An enraged hobby mine operator drove through a line of about 20 protesters in the hills of Hikuai in the Coromandel yesterday after they blockaded a public road for an hour.
The quiet demonstration almost turned nasty as protesters refused to move so they could speak to participants of an Australasian mining institute conference who had been visiting the small Broken Hills Historic Mine on Department of Conservation (DoC) land.
Protesters blocked the only road in and out of the Coromandel Forest Park with their cars and told the group they wanted a clear message sent back to industry that mining was not welcome on conservation land on the Coromandel.
"He's the Trojan horse for the mining industry," said Catherine Delahunty, a former Green Party MP among the protesters, who were mostly residents of Hikuai, Tairua and Whangamata.
"We want you to hear what we all have to say," said Keryn Drummond of Tairua.
"We understand this is a small mine. This land has been set aside for conservation. We don't want any more mining."
Mine owners Stuart and Miranda Rabone were hosting about 20 visitors from the Australasian Institute of Mining and Metallurgy.
Their son Vic drove through the line of protesters when they refused to move out of the way, and a brief scuffle ensued.
Dr Stuart Rabone said his family had preserved the mine which was operating it responsibly under a Department of Conservation permit which was drafted by DoC staff themselves 20 years ago.
The area is a popular walking and swimming spot for locals and tourists and has a DoC campground near numerous walks featuring relics of 19th Century mining days.
Exploration permits are active throughout nearby mountain ranges including Whangamata, where mining company Oceana Gold says the Wharekirauponga (WKP) prospect was early in the exploration process but presents "an exciting target".
The company website says it commenced exploration of this area in August 2017 and by the end of July 2018 had drilled approximately 8000 metres.
A spokesman for Oceana Gold in Waihi, Kit Wilson, said the lobby group Coromandel Watchdog were aware that a big conference was happening from Sunday to Tuesday in Tauranga with visiting delegates on the field trip to Puketui Valley and this is what had led to the protest.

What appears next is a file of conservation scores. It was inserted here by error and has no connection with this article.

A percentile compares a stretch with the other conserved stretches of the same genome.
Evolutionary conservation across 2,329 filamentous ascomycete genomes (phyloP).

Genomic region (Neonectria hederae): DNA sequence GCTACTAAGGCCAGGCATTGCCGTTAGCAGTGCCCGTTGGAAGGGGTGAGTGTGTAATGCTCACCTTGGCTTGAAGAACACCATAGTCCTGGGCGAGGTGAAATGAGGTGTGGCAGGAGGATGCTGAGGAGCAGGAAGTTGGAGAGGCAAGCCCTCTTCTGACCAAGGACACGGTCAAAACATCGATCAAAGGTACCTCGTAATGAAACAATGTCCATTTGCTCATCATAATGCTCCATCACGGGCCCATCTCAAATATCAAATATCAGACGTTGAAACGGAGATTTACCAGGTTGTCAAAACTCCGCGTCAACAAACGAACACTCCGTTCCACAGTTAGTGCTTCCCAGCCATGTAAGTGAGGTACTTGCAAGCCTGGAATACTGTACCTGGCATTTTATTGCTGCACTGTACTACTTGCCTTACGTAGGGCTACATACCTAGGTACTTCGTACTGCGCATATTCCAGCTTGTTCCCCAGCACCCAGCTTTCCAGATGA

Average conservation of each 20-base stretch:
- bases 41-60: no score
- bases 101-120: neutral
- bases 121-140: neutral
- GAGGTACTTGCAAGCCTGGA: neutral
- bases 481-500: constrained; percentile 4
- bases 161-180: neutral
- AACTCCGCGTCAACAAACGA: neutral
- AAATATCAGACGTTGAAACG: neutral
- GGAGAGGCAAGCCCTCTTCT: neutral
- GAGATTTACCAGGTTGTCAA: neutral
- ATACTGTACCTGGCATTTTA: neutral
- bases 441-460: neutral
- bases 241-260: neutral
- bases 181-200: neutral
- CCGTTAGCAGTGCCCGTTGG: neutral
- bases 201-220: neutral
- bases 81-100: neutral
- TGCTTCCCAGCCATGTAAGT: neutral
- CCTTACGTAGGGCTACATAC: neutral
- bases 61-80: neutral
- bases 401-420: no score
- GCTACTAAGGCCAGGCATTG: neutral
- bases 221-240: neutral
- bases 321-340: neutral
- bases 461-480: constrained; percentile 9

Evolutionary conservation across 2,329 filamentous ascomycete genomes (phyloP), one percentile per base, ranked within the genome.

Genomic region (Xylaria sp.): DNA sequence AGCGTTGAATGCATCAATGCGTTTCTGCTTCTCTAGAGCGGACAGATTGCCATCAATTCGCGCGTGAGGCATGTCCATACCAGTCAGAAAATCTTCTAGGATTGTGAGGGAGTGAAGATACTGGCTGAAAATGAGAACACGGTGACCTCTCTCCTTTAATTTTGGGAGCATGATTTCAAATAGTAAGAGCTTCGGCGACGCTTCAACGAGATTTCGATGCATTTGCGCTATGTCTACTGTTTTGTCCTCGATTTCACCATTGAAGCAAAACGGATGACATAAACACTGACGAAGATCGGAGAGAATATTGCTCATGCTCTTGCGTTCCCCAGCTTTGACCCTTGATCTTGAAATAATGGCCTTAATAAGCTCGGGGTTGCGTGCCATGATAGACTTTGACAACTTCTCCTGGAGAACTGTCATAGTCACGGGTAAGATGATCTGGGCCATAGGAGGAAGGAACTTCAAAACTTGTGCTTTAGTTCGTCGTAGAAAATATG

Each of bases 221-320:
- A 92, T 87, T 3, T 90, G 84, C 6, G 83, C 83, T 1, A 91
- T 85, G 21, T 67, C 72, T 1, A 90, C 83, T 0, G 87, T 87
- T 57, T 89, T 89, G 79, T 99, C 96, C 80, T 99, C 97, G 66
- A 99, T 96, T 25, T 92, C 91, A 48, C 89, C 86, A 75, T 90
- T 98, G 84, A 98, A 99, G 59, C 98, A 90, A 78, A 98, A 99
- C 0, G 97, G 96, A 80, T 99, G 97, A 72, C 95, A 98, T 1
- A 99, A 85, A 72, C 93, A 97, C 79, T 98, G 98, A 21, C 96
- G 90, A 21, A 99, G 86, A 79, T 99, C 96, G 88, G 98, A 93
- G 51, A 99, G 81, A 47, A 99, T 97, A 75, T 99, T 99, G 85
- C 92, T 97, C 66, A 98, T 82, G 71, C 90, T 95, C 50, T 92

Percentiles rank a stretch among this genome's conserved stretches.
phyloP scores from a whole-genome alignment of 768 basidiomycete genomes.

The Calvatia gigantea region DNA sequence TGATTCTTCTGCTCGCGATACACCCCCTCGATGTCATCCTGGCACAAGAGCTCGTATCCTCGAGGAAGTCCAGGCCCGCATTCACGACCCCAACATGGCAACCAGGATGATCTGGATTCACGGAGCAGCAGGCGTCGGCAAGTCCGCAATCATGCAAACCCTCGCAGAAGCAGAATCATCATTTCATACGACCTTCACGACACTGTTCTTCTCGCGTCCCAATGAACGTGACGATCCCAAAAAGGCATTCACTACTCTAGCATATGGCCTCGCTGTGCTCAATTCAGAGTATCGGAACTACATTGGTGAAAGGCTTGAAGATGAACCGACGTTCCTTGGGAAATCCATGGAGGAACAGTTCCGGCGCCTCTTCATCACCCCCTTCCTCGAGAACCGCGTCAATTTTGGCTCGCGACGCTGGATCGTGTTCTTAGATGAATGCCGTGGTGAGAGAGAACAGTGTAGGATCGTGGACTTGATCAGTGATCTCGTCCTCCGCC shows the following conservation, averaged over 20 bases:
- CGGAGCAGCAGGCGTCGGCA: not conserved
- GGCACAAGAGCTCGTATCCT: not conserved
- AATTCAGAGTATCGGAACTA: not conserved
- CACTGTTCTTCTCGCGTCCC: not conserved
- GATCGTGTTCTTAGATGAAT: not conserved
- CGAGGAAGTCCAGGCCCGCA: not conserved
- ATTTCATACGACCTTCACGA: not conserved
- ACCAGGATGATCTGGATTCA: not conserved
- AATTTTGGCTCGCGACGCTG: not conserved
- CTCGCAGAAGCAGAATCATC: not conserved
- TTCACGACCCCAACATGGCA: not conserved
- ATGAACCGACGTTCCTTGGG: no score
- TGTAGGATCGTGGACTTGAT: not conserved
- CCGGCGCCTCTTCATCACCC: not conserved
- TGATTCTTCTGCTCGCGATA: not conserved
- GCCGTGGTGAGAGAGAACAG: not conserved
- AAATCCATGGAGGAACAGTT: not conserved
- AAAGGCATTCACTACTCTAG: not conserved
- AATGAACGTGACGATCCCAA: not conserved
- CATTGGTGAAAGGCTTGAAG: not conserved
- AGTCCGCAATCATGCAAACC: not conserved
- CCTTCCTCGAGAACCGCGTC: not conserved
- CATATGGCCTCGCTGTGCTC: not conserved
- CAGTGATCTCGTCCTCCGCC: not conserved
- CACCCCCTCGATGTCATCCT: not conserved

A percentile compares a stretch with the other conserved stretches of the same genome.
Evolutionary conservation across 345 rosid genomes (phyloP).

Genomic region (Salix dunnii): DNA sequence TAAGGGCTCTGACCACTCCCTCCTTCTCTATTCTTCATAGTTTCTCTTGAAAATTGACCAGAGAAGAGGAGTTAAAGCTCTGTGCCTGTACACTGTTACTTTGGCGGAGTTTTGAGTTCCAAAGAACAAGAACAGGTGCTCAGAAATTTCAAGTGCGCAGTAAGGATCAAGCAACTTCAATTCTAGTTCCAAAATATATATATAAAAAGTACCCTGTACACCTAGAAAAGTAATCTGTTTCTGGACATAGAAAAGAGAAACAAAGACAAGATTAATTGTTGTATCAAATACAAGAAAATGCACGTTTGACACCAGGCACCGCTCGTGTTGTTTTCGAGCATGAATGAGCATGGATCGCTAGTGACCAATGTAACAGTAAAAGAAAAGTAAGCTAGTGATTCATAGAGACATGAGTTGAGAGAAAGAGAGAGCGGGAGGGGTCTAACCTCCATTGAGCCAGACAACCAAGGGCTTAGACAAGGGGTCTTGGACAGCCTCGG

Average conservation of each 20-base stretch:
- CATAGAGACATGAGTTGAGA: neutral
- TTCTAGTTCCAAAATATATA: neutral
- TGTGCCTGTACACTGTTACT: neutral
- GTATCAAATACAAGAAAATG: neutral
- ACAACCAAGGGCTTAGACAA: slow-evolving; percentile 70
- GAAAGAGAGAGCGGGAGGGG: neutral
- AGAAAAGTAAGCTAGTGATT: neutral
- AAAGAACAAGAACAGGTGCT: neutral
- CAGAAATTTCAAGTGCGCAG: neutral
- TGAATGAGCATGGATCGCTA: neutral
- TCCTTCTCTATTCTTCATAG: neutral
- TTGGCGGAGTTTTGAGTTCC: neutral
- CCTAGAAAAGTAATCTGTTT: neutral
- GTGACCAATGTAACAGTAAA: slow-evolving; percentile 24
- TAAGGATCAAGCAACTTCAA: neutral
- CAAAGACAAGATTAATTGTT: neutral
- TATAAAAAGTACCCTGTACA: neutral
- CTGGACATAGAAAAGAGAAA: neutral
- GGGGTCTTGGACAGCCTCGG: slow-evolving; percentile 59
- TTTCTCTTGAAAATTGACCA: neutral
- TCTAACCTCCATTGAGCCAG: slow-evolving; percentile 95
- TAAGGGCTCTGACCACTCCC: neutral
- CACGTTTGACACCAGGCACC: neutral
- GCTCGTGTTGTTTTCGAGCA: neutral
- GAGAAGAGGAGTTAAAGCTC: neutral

Rabone said the historic broken hills mine was "a postage stamp surrounded by a huge envelope of Oceana".
"We've been civil and dignified and when it came to the DOC access arrangement 20 years ago and I was getting nowhere, I said 'why don't you fellas write the access agreement, and I'll sign it, and they did. If you are polite to people, you might make progress."
He said he and his family were conservationists at heart.
"We do have to mine it because that's our core business but we only mine it to generate a certain amount of revenue and no more.
"We have preserved a mine that was falling into decay, and this is a mine that has a proud history going back to 1895 through to World War I. A lot of the men went to the New Zealand Tunnelling Company to the Western Front in France."
Among the protesters was Catherine Thompson who had protested with her husband and other locals 30 years ago to stop mining in the area.
Yesterday she was joined by her grandson and granddaughter and said the threat of mining had made her life in the peaceful valley stressful.
"We're just sick of it. It's in a forest park and it's not the right place. We just shouldn't have to be going through this again."
"We don't want them here," said Hikuai resident Anita Prescott, before directing comments to Rabone.
"You are so lucky to have this but we believe DoC land should be for conservation and you can tell them back at the conference we don't want mining here."